When it comes to the security of a company’s website, most people think that the responsibility relies solely on the IT department. This couldn’t be further from the truth. In reality, every single person who has a login for your site, from admins to authors, all have a part to play in website security.
You don’t have to be a technology expert or a seasoned software coder to keep your website safe. Just by using the following tips, every team member who contributes to your website can assist with strengthening its security, no matter what their job role is in the organization.
Password Managers and Passphrases
I know, I know. You’ve already been preached to on the importance of a strong password. That hasn’t stopped people from using passwords like “123456,” “qwerty,” or any variant of “Pa$$w0rd!” So I’ll say it again, a strong password is vital.
Writing your password down on a piece of paper stuck to the back of the monitor is a no-no, too. But you knew that already, right?
“I’ll never remember a really long, complicated password,” is an argument I’ve heard several times. I have two recommendations to get around this.
- Invest in a password manager. Consider setting up accounts with Last Pass, or my personal favorite, 1Password. With a password manager, having a 30+ character random password for a website is no problem. When it comes time to log in, you simply copy/paste it from your password manager rather than having to recall it from memory.
- Use a passphrase. Maybe you prefer to keep your password memorized. That’s fine. But I urge you to consider using a passphrase. I tend to use full sentences comprised of song lyrics or a quote from a movie. For example, “Carry on my wayward son. For there’ll be peace when you are done.” or “You want the truth? You can’t handle the truth!”
Staying Protected While Using Public WIFI
When we travel, or even if we’re just working from the local coffee shop, we typically don’t think twice about connecting to the free WIFI and diving into work. While you may think it’s far fetched, having your login credentials stolen while on public WIFI is a very real possibility. And while there’s no way to 100% guarantee it’s not going to happen, one thing you can do to limit the risk of hacking is to make sure you are connected to your site using a secure connection.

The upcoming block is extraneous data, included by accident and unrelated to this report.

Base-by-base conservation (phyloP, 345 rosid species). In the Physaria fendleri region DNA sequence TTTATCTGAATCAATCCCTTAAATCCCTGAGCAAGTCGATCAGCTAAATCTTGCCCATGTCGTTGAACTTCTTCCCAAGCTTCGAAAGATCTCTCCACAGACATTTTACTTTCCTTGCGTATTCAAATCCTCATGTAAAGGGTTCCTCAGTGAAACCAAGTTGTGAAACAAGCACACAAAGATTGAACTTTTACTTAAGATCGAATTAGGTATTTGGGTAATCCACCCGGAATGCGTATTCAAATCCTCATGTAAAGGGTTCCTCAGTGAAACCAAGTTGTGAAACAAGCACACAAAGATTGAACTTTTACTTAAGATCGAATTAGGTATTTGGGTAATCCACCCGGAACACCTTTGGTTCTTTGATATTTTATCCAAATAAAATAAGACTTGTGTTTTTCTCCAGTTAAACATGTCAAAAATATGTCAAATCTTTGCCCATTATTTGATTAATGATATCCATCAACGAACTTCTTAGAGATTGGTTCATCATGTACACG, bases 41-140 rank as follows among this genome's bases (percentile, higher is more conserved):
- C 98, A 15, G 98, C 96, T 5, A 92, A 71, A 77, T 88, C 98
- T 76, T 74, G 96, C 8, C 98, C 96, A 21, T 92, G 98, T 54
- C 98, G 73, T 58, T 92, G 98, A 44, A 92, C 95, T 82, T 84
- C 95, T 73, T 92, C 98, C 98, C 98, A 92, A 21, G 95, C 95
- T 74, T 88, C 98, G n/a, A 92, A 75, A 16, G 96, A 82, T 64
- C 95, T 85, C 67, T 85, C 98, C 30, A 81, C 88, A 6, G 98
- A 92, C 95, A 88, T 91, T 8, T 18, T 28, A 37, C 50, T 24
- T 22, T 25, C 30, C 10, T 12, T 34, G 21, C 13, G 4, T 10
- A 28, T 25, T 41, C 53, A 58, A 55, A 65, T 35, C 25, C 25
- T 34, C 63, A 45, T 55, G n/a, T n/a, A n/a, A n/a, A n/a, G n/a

In the screenshot above, the Chrome browser has displayed the word “Secure,” and the URL starts with https://. This lets us know that the website we’re browsing has a Secure certificate, and the data passed between the browser and the website’s server is being encrypted prior to being sent. If you do not see the word “Secure” and the URL starts with http://, data passed between the two is being done in plain text. If that’s the case, I would think twice about logging in over public WIFI, and encourage your IT team to set up an SSL Certificate right away.
Another option for those who frequently use public WIFI, you might want to consider investing in a VPN (Virtual Private Network).
Criminals, hackers, and ne’er-do-wells are always looking for new ways to steal sensitive data.
I’m sure you’ve heard the term phishing, and if you’re like me, you probably think that you’re too smart to fall for a phishing attack. But under the right set of circumstances, I don’t care how careful you are, it can happen to any one of us. Don’t think so? Check out this post and let me know if this makes you think otherwise.
Not all security attacks happen online. In one of my favorite books, The Art of Deception, the author explains the art of Social Engineering and how it can be used to trick somebody into simply handing over their login credentials. Again I say, if you don’t think it can happen to you, I strongly suggest you read the book.
Keeping your website safe and secure is a team effort. Staying on your toes and always being alert is the key!
Also published on Medium.